Romance and the Fragment
In the preceding chapters, a tendency towards fragmentation has been noted within the short story: character viewed as an incomplete object, rural communities evoked as they verge on vanishing, the city dramatised as an irrecoverable absence. In this chapter I want to explore in more detail the aesthetic relationship between the short story and the fragment.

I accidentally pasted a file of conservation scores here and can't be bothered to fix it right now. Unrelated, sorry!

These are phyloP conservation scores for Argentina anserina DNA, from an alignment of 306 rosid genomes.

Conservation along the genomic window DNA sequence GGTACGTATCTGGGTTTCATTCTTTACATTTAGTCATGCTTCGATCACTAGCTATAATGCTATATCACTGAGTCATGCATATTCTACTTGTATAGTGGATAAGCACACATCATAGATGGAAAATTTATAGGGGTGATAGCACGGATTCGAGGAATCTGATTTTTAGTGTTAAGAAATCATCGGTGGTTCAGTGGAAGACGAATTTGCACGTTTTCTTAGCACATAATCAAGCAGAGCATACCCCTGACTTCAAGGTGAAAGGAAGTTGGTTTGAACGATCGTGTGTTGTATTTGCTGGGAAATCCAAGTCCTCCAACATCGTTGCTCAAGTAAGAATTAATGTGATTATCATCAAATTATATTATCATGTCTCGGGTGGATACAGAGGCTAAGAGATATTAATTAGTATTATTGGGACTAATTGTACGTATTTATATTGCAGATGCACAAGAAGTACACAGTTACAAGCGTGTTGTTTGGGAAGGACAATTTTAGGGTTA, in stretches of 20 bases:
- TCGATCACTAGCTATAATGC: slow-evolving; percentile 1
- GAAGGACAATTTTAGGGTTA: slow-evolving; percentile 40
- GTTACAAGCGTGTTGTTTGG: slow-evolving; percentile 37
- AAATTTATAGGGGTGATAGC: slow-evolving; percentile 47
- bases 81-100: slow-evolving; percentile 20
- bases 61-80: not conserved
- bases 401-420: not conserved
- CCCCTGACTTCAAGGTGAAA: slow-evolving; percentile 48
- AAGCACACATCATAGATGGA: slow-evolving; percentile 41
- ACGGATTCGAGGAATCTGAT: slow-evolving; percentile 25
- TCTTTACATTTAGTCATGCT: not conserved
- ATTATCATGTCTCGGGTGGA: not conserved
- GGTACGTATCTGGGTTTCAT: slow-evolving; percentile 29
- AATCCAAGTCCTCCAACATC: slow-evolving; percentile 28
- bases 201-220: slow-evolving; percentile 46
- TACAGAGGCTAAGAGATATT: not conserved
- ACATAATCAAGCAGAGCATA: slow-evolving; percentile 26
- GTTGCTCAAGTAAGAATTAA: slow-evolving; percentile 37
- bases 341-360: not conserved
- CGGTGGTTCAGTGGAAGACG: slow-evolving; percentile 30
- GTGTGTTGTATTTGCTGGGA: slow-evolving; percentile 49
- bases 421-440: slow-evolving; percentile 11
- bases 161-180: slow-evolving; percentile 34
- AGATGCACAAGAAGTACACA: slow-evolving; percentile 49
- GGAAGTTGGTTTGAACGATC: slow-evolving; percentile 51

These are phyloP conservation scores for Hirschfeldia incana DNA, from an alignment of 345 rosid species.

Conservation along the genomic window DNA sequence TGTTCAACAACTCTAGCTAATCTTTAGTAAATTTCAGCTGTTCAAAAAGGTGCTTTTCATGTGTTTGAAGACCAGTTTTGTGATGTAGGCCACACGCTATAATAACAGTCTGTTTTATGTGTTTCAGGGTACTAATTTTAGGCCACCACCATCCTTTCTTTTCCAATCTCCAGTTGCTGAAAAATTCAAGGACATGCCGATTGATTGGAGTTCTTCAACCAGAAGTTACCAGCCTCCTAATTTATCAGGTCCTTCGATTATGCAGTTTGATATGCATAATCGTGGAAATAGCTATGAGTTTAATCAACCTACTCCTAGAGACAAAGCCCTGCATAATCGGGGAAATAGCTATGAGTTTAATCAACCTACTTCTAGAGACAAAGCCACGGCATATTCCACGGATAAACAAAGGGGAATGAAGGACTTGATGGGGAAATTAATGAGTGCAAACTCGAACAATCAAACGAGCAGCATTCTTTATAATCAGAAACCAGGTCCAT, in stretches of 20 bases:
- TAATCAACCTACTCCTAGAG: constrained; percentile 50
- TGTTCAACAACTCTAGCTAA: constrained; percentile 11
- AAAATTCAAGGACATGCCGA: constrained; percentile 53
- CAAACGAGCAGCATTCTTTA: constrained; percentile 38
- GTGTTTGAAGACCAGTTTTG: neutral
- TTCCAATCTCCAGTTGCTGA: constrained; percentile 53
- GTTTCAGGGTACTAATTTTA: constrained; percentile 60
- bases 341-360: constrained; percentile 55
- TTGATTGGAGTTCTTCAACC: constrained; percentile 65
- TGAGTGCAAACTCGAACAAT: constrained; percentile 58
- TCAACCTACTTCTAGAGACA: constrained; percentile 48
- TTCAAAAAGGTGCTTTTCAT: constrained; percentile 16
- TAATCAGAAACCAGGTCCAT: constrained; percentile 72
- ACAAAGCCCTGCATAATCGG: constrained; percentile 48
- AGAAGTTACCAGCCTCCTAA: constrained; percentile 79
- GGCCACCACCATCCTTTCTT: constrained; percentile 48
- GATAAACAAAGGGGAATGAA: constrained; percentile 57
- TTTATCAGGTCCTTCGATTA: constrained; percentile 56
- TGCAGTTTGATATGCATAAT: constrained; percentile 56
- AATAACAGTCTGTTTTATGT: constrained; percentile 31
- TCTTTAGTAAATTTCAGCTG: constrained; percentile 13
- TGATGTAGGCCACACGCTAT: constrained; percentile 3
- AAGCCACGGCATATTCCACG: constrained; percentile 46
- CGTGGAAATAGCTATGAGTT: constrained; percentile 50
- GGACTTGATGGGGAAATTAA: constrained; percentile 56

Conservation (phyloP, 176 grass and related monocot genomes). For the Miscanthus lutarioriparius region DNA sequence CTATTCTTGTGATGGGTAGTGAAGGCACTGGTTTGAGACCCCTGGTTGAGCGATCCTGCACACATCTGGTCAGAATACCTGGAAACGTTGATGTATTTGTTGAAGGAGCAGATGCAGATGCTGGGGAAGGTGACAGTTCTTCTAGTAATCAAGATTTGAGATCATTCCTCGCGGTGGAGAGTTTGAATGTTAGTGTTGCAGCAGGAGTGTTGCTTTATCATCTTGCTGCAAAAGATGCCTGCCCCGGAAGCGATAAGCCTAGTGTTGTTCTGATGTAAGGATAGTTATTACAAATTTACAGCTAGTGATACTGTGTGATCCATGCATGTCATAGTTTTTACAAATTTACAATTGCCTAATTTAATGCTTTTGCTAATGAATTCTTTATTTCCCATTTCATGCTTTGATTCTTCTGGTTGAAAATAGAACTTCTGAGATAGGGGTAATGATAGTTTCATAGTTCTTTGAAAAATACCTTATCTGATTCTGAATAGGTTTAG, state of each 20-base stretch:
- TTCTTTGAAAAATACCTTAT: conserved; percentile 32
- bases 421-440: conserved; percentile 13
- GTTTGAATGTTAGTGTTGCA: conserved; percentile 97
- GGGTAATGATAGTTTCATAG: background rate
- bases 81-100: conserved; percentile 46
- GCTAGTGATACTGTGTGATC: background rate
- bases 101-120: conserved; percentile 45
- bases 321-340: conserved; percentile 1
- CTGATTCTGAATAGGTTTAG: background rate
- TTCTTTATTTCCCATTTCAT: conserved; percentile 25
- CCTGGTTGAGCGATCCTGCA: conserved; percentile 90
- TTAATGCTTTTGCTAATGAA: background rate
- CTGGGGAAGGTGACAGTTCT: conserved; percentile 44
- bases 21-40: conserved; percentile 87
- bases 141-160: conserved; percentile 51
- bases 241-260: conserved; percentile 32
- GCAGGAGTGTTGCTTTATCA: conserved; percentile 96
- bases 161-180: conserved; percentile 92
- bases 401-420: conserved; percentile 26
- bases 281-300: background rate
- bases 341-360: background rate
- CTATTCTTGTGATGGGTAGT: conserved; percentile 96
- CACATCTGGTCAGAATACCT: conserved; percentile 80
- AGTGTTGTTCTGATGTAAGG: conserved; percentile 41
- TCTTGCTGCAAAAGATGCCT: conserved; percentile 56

Although it was Edgar Allan Poe who argued that the artistic success of the short story lay in its 'unity of impression', Poe also contended in the same review of Nathaniel Hawthorne that the structure of the short story tended towards a 'single effect', in other words, a fragment upon which the whole turned. As suggested in Chapter 9, it was relatively straightforward to graft Poe's single effect onto the early modernist notion of the epiphany, the moment of illumination that was itself foreshadowed by Romantic aesthetics, for instance William Wordsworth's belief in 'spots in time'. Mary Rohrberger, summarising her influential study of Hawthorne, makes a similar connection. Following Hawthorne's own distinction between realism and romance in his preface to The House of the Seven Gables (1851), Rohrberger associates his tales with romance narrative: 'the allegorical framework of myth, the historical past, and patterns of images creating metaphors, symbolic identifications' (in Winther et al. 2004: 4). Yet, she also reads Hawthorne's aesthetic through the critical language of modernism: 'Hawthorne's best stories … clearly ended in epiphany' (in Winther et al. 2004: 5). Despite the many ambiguities that surface in Hawthorne's writing, for example in 'Young Goodman Brown' (1835) or 'The Minister's Black Veil' (1836), Rohrberger still seeks to draw out the underlying unity favoured by New Criticism and by modernist poets such as T. S. Eliot. Nevertheless, in citing Hawthorne as a progenitor of the short story and in linking his tales to romance, Rohrberger opens up a critical pathway.